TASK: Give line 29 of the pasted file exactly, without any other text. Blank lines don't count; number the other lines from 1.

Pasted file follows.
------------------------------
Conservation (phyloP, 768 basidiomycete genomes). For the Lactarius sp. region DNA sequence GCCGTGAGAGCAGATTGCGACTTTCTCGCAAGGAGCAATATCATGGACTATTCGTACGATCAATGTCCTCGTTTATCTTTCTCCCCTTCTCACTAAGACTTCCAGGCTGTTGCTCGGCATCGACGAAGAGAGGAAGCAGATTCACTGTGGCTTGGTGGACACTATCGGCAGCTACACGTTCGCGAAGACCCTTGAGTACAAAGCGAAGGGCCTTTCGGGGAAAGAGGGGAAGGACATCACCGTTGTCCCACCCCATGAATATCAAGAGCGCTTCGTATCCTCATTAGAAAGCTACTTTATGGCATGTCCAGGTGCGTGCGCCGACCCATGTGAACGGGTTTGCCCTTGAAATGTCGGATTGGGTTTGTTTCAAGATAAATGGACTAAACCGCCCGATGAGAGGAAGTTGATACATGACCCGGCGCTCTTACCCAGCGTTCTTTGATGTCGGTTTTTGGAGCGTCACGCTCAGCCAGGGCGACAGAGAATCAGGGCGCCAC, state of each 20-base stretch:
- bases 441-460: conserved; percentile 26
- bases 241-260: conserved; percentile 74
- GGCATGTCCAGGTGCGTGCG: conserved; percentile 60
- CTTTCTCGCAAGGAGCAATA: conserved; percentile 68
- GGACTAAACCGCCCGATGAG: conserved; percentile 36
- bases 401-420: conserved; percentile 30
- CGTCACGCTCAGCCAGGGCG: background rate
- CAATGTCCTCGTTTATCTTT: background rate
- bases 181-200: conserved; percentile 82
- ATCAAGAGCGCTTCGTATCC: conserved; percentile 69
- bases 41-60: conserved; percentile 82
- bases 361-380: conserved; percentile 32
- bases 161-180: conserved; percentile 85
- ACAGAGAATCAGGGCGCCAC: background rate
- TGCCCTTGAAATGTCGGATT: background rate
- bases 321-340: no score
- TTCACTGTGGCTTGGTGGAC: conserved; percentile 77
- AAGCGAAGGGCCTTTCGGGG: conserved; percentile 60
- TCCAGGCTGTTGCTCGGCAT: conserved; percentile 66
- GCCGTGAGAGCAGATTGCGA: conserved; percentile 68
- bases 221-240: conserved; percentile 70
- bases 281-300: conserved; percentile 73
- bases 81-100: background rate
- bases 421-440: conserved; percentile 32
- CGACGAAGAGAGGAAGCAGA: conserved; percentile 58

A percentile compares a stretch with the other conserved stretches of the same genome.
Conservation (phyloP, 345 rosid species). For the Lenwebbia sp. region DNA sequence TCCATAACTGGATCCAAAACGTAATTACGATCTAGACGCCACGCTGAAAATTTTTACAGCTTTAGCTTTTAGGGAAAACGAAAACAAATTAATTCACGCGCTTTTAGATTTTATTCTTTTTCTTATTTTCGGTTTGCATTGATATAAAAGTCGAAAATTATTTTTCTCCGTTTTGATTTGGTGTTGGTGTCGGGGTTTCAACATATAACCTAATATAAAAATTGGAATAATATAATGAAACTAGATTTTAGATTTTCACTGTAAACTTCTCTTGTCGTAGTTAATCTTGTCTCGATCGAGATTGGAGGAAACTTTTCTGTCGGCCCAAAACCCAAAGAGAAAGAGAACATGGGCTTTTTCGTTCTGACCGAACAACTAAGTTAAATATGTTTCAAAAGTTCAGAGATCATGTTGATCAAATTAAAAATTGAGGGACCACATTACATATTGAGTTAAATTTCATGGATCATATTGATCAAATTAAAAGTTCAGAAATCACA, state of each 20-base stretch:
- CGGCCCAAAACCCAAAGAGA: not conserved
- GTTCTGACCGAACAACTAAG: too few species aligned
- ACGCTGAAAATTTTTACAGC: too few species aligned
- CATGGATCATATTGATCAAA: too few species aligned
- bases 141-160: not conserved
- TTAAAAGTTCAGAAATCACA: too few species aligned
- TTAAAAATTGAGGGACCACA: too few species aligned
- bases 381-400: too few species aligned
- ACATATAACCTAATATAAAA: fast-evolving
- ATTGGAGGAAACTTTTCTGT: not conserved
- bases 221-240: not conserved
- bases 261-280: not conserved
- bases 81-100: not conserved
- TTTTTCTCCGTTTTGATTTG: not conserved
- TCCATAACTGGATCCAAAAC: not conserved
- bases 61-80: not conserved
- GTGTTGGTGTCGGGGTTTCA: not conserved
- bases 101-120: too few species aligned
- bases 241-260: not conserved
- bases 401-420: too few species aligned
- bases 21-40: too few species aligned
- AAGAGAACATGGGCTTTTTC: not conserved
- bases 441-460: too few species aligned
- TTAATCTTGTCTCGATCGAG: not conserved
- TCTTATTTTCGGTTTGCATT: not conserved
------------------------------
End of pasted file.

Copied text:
- CGGCCCAAAACCCAAAGAGA: not conserved